On this new Naxos recording, taken down live at Kloster Eberbach, the first question that we must consider is how important are the words in any Handel oratorio? The cast contains only one native English speaker, mezzo-soprano Nicola Wemyss who sings Dejanira; the remainder are German and Dutch. Their English is variable, all the singers are comprehensible and it is possible to follow them without a libretto, but you would take none for a native English speaker. More importantly there are many places in the performance where the singer seems to be thinking more about pronouncing the language than using it expressively. Of course, some of the solecisms may be attributed to the fact that this is a live performance. Only Wemyss, when she finally gets going in Act 3, uses the words expressively. Interestingly, the other person who comes closest is soprano Gerlinde Sämann who sings Iole, and who happens to be blind.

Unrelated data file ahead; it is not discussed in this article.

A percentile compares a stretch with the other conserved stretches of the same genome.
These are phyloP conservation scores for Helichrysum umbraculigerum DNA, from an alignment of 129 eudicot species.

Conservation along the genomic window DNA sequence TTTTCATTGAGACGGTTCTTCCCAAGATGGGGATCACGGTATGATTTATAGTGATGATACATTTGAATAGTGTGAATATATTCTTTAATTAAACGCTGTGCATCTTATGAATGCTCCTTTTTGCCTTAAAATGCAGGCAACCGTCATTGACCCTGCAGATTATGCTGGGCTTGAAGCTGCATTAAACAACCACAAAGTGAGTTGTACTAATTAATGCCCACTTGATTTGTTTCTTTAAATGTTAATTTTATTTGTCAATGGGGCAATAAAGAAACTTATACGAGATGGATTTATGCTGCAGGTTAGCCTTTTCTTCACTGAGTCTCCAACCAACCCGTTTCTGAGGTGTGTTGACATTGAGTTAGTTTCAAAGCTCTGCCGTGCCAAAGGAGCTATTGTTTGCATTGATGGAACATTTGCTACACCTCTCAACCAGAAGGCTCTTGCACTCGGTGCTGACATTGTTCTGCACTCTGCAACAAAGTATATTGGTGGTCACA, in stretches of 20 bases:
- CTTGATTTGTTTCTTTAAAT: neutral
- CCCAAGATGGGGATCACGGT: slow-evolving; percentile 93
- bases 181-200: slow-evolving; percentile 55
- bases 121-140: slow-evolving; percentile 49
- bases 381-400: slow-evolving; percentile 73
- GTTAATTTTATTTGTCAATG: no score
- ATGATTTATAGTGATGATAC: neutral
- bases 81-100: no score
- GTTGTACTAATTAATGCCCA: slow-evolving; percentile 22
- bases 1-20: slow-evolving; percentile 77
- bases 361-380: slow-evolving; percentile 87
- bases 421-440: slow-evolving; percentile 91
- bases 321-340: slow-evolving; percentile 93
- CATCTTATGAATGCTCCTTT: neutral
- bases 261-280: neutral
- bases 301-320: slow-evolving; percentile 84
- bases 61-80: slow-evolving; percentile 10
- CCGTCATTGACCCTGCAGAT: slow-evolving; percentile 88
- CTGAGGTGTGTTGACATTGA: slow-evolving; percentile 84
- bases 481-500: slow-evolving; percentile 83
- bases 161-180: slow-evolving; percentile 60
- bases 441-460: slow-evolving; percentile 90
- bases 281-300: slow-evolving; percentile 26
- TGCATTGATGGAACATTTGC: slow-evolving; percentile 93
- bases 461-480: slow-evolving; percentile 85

I think I could live with this performance, just, as regards the standard of English, but it is certainly something to think about when considering whether to buy it.

Joachim Carlos Martini directs the piece in a controlled manner: it all feels a little bit careful and steady. This has an effect on the drama which does take quite a while to get going. In Act 2, Wemyss sings the part well, but just doesn’t seem to get quite jealous enough, though she is not helped by Martini’s tempered direction. Even the Junge Kantorei, in their Jealousy chorus in Act 2 seem to be being a little too careful. It is only in Act 3 that Wemyss really gets the bit between her teeth and carries the drama before her in Where shall I fly.

As Hercules, Peter Kooij has rather less to do than Wemyss. Kooij has a lovely baritonal sounding voice and produces some beautiful runs; his English is pretty good too. But he does not really strike sparks from Dejanira as he should in their Act 2 recitatives and his death scene, though well sung, seems a little too well modulated. The results are musical but seem to lack the drama that the piece calls for. That said, his entrance in Act 1 is both moving and powerful, so it seems a shame that this did not carry over into the final act.

Their son, Hyllus, spends most of the piece simply moping after Iole, who has rejected him. Knut Schoch has an attractive tenor voice and does what he can with the role. His passagework is occasionally smudged, but he sings with a lovely sense of line.